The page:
You have a large burger, big enough to cover the bun. That increases the surface area for the cooking and the carmelization of the meat. You have a very good bun, fresh lettuce and a wonderful assortment of bacon. Bacon. A treat direct from Heaven. Imagine all that with a sweet and spicy BBQ sauce and you have all the necessary ingredients for a spectacular burger.
The only thing I can say negative is the menu called white cheddar and crispy onions. I got a white and yellow shredded cheese mix and some garden variety sliced onion. I am not a fan of shredded cheese on a sandwich. It might work if the kitchen has a salamander or a broiler. If you don’t save the shredded for a quesadilla. I expected a crispy pile of onions from your menu description. I’m not a bit upset at what I got. As a matter of fact I would suggest you 86 the onion and the cheese. That burger was that good.
Also I must comment on the house-made ketchup. It was really good. The fries are like a bunch of joints but your ketchup sets them apart.
I know this last picture is possibly not best to present, since it shows a half eaten burger. But I must say it does show the result of a happy diner.
Okay. I have messed this post up already. This is the second joint we visited today, with the raw cafe being the first. So I should have written this first so it would be seen second. That way it would have a logical sequence. Oh well.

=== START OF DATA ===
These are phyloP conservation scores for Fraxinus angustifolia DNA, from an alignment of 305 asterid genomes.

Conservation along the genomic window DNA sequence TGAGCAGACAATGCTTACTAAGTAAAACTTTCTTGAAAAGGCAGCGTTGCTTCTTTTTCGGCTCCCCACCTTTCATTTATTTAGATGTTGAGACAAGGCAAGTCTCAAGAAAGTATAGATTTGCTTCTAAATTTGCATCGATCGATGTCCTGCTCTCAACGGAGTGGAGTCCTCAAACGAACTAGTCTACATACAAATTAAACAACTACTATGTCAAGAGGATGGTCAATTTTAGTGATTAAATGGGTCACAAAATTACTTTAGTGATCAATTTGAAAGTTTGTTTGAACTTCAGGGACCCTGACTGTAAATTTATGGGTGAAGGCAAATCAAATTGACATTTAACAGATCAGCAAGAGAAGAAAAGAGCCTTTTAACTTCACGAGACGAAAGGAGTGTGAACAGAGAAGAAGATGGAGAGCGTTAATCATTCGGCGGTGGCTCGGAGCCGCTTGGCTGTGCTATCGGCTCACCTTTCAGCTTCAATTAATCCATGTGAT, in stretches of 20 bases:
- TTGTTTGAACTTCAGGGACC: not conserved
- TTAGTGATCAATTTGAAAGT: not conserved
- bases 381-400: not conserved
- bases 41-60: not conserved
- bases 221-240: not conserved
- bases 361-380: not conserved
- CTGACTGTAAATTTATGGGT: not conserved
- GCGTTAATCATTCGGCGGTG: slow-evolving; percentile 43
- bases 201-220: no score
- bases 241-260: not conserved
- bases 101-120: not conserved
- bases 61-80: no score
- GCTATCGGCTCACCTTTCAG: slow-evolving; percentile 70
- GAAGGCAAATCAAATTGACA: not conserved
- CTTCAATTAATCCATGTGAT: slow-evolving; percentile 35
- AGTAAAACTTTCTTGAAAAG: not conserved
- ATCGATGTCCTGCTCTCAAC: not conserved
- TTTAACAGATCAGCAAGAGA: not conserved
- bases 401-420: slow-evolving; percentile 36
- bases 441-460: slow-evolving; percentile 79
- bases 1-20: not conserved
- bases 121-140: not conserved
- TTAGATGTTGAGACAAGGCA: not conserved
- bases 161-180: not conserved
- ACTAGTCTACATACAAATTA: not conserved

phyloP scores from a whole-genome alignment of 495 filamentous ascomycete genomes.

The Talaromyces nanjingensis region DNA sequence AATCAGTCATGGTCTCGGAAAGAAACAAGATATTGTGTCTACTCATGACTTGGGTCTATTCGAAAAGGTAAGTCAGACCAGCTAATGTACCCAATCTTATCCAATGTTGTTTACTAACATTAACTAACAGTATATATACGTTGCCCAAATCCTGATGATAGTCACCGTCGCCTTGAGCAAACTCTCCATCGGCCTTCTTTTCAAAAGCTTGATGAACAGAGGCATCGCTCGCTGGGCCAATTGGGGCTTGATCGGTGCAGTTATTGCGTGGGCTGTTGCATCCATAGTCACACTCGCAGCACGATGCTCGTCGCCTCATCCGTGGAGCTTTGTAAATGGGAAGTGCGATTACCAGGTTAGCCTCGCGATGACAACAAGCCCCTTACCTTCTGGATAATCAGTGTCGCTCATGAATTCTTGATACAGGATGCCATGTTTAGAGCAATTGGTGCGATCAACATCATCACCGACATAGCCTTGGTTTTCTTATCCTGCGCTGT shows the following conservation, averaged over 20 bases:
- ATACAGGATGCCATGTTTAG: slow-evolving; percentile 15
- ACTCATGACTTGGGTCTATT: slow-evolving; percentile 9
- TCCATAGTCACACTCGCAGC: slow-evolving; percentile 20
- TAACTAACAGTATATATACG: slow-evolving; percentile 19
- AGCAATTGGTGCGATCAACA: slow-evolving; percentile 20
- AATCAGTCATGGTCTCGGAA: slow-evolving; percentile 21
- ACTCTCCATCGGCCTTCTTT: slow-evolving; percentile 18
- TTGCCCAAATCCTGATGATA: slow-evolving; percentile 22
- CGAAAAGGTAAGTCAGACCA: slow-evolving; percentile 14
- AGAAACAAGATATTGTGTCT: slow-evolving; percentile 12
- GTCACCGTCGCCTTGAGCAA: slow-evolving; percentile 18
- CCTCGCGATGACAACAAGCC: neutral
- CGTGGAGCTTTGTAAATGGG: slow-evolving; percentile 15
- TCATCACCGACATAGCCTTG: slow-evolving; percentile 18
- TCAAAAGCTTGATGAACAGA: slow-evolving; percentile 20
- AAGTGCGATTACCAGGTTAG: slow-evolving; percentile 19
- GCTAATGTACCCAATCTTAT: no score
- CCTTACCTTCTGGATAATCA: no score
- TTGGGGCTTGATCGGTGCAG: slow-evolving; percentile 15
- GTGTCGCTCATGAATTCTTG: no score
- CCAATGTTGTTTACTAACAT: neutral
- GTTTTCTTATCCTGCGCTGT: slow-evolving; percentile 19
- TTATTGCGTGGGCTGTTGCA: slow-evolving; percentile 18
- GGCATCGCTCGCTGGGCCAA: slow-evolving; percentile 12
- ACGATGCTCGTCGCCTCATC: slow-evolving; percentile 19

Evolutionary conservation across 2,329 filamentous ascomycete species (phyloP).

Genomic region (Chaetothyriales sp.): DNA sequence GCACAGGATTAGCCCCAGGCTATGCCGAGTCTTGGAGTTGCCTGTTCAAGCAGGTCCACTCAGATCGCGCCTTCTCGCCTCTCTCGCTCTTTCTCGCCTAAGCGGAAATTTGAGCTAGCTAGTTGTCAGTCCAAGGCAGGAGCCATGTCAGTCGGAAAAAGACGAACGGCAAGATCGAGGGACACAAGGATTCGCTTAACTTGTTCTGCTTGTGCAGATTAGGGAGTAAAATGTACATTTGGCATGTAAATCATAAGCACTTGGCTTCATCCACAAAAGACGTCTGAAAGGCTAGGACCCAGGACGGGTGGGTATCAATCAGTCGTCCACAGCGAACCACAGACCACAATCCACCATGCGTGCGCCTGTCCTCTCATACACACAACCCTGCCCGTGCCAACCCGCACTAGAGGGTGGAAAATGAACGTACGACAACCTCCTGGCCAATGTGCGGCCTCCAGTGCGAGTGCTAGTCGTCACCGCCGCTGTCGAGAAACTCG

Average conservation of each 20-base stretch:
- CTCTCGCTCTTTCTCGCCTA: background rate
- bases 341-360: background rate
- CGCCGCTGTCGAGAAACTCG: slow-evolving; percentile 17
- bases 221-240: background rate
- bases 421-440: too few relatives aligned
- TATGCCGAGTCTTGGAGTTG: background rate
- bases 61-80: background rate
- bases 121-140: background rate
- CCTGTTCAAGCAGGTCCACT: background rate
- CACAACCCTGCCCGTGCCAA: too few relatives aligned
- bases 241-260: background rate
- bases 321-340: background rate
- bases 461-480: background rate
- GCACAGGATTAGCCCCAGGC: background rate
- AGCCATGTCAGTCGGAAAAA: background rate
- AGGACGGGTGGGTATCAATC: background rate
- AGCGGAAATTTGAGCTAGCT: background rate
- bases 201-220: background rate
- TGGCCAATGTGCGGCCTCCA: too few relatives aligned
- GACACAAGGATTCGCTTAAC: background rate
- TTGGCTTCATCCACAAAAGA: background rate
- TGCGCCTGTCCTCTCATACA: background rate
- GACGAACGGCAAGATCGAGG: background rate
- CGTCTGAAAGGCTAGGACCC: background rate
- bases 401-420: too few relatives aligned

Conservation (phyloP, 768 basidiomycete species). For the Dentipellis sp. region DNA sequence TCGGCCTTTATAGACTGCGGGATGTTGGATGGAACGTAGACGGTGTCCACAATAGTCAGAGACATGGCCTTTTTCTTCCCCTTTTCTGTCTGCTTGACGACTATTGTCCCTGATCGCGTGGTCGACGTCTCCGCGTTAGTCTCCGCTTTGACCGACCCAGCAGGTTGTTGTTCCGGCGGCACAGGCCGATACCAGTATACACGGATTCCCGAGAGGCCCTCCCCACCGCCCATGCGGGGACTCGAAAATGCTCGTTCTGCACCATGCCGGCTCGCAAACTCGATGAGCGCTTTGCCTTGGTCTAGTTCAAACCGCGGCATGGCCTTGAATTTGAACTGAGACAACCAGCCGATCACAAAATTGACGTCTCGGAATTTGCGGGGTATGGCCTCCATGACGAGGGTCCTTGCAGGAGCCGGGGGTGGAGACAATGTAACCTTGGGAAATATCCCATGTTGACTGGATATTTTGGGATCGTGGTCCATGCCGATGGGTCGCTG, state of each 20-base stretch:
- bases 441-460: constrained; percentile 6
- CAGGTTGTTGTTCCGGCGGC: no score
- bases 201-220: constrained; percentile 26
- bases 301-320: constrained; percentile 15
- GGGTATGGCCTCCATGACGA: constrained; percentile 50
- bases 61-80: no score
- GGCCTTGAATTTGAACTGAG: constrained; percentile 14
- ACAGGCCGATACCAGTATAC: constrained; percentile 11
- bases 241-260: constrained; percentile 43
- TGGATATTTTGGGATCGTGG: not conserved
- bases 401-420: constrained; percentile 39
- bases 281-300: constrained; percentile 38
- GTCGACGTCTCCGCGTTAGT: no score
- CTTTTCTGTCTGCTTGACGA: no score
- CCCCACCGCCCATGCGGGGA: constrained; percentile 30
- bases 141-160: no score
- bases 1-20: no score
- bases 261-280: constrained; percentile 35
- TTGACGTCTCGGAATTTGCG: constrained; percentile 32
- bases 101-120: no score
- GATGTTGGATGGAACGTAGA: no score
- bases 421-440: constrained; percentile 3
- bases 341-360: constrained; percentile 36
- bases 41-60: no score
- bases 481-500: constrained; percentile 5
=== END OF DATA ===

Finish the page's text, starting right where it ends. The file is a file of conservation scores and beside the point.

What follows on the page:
After our first course we needed some meat. This burger joint started out as dinner only but a few weeks ago they started serving lunch. During lunch they use a smaller version of their menu. No appetizers and most of their speciality burgers aren’t on there. Pat decided on their classic for $9 at lunch with chips instead of homemade fries. That is their basic Angus burger with cheese and usual cold set.
When I asked our bartender about their speciality burgers he told me they could fix anything on the menu. Which I thought was very nice of him. I had my eye on the Parthenon. A lamb burger with “gyro bacon”, feta and tatziki sauce on a pita; with fries for $12.
My burger was more than the mid rare I ordered and the “gyro bacon “was sliced gyro meat. I guess they figured that some crisp strips from a gyro cone would give a bacon effect. Well the overall flavor was very good but I think some lamb bacon from Smoking Goose would do a better job. As for the over cook that was just an all around goof. The meat had a bit of pink to it so it wasn’t rendered uneatable, and as I said it was tasty. As far as the fries went they were your usual limp house cut fries. Tasty but not real crisp.
So all in all they offer a pretty good burger. I would like to try one of their regular Angus burgers and see if they can do one medium rare.